The Rhythm of the Trees is a series of black and white, India ink paintings. They were originally done for linoleum cut studies. But I liked them as they were, so I continued making them. This series deals with the rhythms in nature, especially in trees.
I think trees are the best sculptures in the world. I have often felt like I would like to have been able to sit in the middle of a tree and just enjoy the rhythms. With the paintings, I am also playing with the patterns.
When I’m working with the India ink on the watercolor board, the repetition of the pattern is important. The breaking up of the way space is made, as it goes back in different kinds of perspectives. We are also looking t these patterns as energy, almost like rhythms and vibrations.
Positive space and negative space are very important in these paintings. Black is the negative, white is positive. The materials I used for these paintings are my inking watercolor brush and pencil, on watercolor paper. While I used the black India ink for its density, the ink was also able to produce a variety of values, even if ever so slightly.
When I talk about rhythms and vibrations, we also include phyllotaxis. Phyllotaxis, a Greek word, is the order in which things grow in nature. This entire series of paintings celebrates the tree, the limbs. And, like human beings, the limbs kind of set the pose of the tree.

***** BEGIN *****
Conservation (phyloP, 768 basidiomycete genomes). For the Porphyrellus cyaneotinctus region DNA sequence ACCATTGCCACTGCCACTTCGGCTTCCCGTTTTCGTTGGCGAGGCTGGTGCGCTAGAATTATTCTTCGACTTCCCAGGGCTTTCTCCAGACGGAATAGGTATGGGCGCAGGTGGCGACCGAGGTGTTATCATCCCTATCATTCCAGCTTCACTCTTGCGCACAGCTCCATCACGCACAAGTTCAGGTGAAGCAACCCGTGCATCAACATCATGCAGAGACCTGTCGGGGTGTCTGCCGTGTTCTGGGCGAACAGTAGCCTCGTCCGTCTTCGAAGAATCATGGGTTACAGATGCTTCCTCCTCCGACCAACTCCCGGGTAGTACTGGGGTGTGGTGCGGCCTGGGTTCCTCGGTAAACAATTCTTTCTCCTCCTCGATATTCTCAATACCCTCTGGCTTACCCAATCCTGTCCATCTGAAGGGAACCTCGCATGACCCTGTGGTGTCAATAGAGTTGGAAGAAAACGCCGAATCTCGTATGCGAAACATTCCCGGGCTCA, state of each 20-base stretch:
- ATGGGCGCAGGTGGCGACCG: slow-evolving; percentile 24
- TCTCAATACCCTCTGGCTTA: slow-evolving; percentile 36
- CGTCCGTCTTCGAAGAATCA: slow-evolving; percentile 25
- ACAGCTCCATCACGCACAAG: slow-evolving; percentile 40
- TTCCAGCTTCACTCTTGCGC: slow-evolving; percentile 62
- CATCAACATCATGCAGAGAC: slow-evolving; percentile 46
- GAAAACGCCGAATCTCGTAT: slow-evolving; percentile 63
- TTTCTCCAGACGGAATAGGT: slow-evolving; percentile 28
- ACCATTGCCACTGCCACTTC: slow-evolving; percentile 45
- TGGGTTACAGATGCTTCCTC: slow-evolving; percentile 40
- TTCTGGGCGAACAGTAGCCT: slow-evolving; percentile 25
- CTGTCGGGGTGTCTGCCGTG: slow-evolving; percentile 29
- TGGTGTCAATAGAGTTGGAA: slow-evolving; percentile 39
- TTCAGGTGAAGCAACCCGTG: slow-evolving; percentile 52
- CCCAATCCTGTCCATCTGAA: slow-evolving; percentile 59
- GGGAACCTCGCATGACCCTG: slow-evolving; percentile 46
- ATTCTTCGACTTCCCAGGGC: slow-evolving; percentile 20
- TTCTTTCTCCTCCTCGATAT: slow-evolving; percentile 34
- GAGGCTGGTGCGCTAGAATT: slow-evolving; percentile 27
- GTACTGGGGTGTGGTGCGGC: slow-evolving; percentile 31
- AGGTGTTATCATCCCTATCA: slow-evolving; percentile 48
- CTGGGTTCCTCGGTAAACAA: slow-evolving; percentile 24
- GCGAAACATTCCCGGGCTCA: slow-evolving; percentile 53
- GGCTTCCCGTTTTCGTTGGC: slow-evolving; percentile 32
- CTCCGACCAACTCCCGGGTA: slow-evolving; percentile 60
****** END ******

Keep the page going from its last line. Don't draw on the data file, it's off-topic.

The Greeks used the Golden Mean, also known as the Golden Rule, for the icon paintings and in the original Coptic portraits in Egypt. These were ancient ways in which compositions in portraiture were structured. But in nature, I’m looking for the rhythm in the trees.
To put it another way, the order in which the limbs grow in a tree, and the direction they go in, is part of their phyllotaxis. We may have paintings that are based on the rhythm of the trees, the limbs of trees, and the limbs of humans. This was very important in the Mediterranean art world.
It is very similar in Japanese and Chinese, as well as other Asian arts, but done with a different emphasis. There are different perspectives between the Asian sense and the Western sense. In the Asian sense, things get larger as they go back. In the Western sense, things get smaller as they go back.
In the Asian sense, you can have a little person in a boat, and then have the big mountains, as seen in some Asian painted scroll art. But in Western art, it’s smaller as things go back. But, both Asian and Western art has a sense of the Golden Rule (or Golden Mean), and that’s the square. Finding the square inside the paper or the wood or the canvas. When that square is where the portrait goes, inside the Golden Mean.
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